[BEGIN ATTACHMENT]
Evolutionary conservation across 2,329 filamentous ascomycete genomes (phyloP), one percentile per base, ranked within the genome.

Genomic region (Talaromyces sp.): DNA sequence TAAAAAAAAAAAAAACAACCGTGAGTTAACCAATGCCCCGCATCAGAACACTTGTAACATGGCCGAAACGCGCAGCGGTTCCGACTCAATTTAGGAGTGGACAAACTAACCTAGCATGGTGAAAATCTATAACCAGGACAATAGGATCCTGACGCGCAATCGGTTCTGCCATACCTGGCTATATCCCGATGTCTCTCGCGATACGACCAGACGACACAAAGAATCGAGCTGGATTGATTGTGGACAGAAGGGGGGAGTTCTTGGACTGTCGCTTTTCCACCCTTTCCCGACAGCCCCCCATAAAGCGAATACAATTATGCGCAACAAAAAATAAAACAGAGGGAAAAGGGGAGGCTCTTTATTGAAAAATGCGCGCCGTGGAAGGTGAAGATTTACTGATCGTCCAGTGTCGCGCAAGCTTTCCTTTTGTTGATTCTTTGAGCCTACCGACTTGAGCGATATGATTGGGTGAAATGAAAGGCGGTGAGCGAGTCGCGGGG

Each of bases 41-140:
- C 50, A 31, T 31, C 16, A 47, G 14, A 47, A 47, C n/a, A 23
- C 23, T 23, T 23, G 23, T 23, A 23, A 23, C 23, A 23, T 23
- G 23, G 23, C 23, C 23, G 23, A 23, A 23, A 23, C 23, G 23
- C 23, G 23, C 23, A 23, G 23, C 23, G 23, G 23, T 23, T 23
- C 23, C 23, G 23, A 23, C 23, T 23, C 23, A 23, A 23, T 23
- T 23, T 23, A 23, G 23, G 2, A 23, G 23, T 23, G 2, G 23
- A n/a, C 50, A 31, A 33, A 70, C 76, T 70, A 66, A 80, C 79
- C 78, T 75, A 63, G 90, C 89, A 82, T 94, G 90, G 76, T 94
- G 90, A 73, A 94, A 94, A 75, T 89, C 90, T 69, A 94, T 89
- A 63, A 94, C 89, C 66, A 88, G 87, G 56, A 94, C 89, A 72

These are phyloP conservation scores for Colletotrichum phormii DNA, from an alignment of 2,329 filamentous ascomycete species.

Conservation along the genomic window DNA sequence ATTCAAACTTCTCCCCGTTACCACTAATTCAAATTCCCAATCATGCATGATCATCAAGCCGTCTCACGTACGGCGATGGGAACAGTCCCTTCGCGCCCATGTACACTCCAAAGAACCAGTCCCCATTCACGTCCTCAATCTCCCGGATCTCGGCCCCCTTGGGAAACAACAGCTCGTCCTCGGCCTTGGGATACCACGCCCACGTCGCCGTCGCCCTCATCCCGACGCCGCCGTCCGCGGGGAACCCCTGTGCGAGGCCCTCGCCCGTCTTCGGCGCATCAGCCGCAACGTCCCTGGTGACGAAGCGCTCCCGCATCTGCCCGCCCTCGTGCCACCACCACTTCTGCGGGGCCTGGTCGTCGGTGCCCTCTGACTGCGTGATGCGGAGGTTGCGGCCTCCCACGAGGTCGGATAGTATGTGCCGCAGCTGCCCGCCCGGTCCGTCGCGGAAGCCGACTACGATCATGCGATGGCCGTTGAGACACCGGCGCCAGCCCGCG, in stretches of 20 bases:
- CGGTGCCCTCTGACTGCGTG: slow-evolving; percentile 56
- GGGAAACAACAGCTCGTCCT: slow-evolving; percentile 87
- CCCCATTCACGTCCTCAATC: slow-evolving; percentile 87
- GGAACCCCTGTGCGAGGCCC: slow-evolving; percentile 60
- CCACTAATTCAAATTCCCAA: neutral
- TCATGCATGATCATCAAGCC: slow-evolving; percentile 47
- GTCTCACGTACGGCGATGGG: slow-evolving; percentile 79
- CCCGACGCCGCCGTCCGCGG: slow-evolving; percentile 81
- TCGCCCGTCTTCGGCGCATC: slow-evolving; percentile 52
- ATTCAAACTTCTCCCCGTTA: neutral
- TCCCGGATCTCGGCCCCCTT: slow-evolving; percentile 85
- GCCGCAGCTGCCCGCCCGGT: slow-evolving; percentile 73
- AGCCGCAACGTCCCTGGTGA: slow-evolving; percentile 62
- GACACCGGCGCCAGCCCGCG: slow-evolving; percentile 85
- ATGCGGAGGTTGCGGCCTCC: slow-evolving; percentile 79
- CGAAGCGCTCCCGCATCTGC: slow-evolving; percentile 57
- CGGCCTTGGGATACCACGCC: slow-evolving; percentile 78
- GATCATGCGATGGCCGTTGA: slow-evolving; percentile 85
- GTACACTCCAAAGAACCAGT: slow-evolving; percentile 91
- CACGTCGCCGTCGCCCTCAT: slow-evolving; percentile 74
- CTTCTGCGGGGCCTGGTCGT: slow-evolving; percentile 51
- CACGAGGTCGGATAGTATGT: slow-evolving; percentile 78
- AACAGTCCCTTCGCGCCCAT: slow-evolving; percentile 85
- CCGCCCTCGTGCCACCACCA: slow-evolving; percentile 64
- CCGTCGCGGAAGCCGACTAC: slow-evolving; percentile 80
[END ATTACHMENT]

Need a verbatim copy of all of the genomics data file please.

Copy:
Evolutionary conservation across 2,329 filamentous ascomycete genomes (phyloP), one percentile per base, ranked within the genome.

Genomic region (Talaromyces sp.): DNA sequence TAAAAAAAAAAAAAACAACCGTGAGTTAACCAATGCCCCGCATCAGAACACTTGTAACATGGCCGAAACGCGCAGCGGTTCCGACTCAATTTAGGAGTGGACAAACTAACCTAGCATGGTGAAAATCTATAACCAGGACAATAGGATCCTGACGCGCAATCGGTTCTGCCATACCTGGCTATATCCCGATGTCTCTCGCGATACGACCAGACGACACAAAGAATCGAGCTGGATTGATTGTGGACAGAAGGGGGGAGTTCTTGGACTGTCGCTTTTCCACCCTTTCCCGACAGCCCCCCATAAAGCGAATACAATTATGCGCAACAAAAAATAAAACAGAGGGAAAAGGGGAGGCTCTTTATTGAAAAATGCGCGCCGTGGAAGGTGAAGATTTACTGATCGTCCAGTGTCGCGCAAGCTTTCCTTTTGTTGATTCTTTGAGCCTACCGACTTGAGCGATATGATTGGGTGAAATGAAAGGCGGTGAGCGAGTCGCGGGG

Each of bases 41-140:
- C 50, A 31, T 31, C 16, A 47, G 14, A 47, A 47, C n/a, A 23
- C 23, T 23, T 23, G 23, T 23, A 23, A 23, C 23, A 23, T 23
- G 23, G 23, C 23, C 23, G 23, A 23, A 23, A 23, C 23, G 23
- C 23, G 23, C 23, A 23, G 23, C 23, G 23, G 23, T 23, T 23
- C 23, C 23, G 23, A 23, C 23, T 23, C 23, A 23, A 23, T 23
- T 23, T 23, A 23, G 23, G 2, A 23, G 23, T 23, G 2, G 23
- A n/a, C 50, A 31, A 33, A 70, C 76, T 70, A 66, A 80, C 79
- C 78, T 75, A 63, G 90, C 89, A 82, T 94, G 90, G 76, T 94
- G 90, A 73, A 94, A 94, A 75, T 89, C 90, T 69, A 94, T 89
- A 63, A 94, C 89, C 66, A 88, G 87, G 56, A 94, C 89, A 72

These are phyloP conservation scores for Colletotrichum phormii DNA, from an alignment of 2,329 filamentous ascomycete species.

Conservation along the genomic window DNA sequence ATTCAAACTTCTCCCCGTTACCACTAATTCAAATTCCCAATCATGCATGATCATCAAGCCGTCTCACGTACGGCGATGGGAACAGTCCCTTCGCGCCCATGTACACTCCAAAGAACCAGTCCCCATTCACGTCCTCAATCTCCCGGATCTCGGCCCCCTTGGGAAACAACAGCTCGTCCTCGGCCTTGGGATACCACGCCCACGTCGCCGTCGCCCTCATCCCGACGCCGCCGTCCGCGGGGAACCCCTGTGCGAGGCCCTCGCCCGTCTTCGGCGCATCAGCCGCAACGTCCCTGGTGACGAAGCGCTCCCGCATCTGCCCGCCCTCGTGCCACCACCACTTCTGCGGGGCCTGGTCGTCGGTGCCCTCTGACTGCGTGATGCGGAGGTTGCGGCCTCCCACGAGGTCGGATAGTATGTGCCGCAGCTGCCCGCCCGGTCCGTCGCGGAAGCCGACTACGATCATGCGATGGCCGTTGAGACACCGGCGCCAGCCCGCG, in stretches of 20 bases:
- CGGTGCCCTCTGACTGCGTG: slow-evolving; percentile 56
- GGGAAACAACAGCTCGTCCT: slow-evolving; percentile 87
- CCCCATTCACGTCCTCAATC: slow-evolving; percentile 87
- GGAACCCCTGTGCGAGGCCC: slow-evolving; percentile 60
- CCACTAATTCAAATTCCCAA: neutral
- TCATGCATGATCATCAAGCC: slow-evolving; percentile 47
- GTCTCACGTACGGCGATGGG: slow-evolving; percentile 79
- CCCGACGCCGCCGTCCGCGG: slow-evolving; percentile 81
- TCGCCCGTCTTCGGCGCATC: slow-evolving; percentile 52
- ATTCAAACTTCTCCCCGTTA: neutral
- TCCCGGATCTCGGCCCCCTT: slow-evolving; percentile 85
- GCCGCAGCTGCCCGCCCGGT: slow-evolving; percentile 73
- AGCCGCAACGTCCCTGGTGA: slow-evolving; percentile 62
- GACACCGGCGCCAGCCCGCG: slow-evolving; percentile 85
- ATGCGGAGGTTGCGGCCTCC: slow-evolving; percentile 79
- CGAAGCGCTCCCGCATCTGC: slow-evolving; percentile 57
- CGGCCTTGGGATACCACGCC: slow-evolving; percentile 78
- GATCATGCGATGGCCGTTGA: slow-evolving; percentile 85
- GTACACTCCAAAGAACCAGT: slow-evolving; percentile 91
- CACGTCGCCGTCGCCCTCAT: slow-evolving; percentile 74
- CTTCTGCGGGGCCTGGTCGT: slow-evolving; percentile 51
- CACGAGGTCGGATAGTATGT: slow-evolving; percentile 78
- AACAGTCCCTTCGCGCCCAT: slow-evolving; percentile 85
- CCGCCCTCGTGCCACCACCA: slow-evolving; percentile 64
- CCGTCGCGGAAGCCGACTAC: slow-evolving; percentile 80